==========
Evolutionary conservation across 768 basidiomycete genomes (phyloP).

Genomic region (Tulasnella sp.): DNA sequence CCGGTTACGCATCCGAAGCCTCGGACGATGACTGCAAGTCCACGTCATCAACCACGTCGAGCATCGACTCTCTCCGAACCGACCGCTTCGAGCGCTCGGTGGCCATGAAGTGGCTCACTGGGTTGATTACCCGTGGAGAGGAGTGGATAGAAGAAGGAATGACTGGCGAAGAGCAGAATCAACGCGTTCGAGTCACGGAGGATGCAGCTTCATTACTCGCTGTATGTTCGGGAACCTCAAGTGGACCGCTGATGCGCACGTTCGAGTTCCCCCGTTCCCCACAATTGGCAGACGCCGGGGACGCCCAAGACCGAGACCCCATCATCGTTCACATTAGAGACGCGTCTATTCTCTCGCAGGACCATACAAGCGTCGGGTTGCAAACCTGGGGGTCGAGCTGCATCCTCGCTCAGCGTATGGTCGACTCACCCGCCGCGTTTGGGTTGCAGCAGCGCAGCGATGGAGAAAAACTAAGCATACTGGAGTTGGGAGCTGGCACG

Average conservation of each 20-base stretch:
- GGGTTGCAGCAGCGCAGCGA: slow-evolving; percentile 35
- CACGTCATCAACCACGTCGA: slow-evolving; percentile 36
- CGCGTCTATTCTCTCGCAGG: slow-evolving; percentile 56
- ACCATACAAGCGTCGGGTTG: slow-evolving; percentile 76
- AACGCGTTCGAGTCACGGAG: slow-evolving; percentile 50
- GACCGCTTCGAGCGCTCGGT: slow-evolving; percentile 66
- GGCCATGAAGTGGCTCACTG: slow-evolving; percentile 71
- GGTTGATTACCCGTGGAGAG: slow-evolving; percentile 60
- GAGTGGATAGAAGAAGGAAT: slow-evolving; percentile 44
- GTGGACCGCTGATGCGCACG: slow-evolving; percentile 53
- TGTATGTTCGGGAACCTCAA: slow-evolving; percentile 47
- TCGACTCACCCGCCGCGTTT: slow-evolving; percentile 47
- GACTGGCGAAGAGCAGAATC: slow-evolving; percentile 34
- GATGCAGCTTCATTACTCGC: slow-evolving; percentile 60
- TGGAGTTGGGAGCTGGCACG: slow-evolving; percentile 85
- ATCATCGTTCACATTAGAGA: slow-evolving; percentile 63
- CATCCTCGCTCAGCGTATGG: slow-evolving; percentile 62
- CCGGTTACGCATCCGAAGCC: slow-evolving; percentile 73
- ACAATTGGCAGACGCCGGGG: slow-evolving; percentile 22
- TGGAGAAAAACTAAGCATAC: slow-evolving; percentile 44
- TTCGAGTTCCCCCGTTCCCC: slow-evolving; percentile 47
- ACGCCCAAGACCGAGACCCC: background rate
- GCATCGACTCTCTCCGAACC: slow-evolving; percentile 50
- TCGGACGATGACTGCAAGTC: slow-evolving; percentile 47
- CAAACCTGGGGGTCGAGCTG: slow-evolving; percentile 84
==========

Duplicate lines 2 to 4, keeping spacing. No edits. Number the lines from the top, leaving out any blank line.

Genomic region (Tulasnella sp.): DNA sequence CCGGTTACGCATCCGAAGCCTCGGACGATGACTGCAAGTCCACGTCATCAACCACGTCGAGCATCGACTCTCTCCGAACCGACCGCTTCGAGCGCTCGGTGGCCATGAAGTGGCTCACTGGGTTGATTACCCGTGGAGAGGAGTGGATAGAAGAAGGAATGACTGGCGAAGAGCAGAATCAACGCGTTCGAGTCACGGAGGATGCAGCTTCATTACTCGCTGTATGTTCGGGAACCTCAAGTGGACCGCTGATGCGCACGTTCGAGTTCCCCCGTTCCCCACAATTGGCAGACGCCGGGGACGCCCAAGACCGAGACCCCATCATCGTTCACATTAGAGACGCGTCTATTCTCTCGCAGGACCATACAAGCGTCGGGTTGCAAACCTGGGGGTCGAGCTGCATCCTCGCTCAGCGTATGGTCGACTCACCCGCCGCGTTTGGGTTGCAGCAGCGCAGCGATGGAGAAAAACTAAGCATACTGGAGTTGGGAGCTGGCACG

Average conservation of each 20-base stretch:
- GGGTTGCAGCAGCGCAGCGA: slow-evolving; percentile 35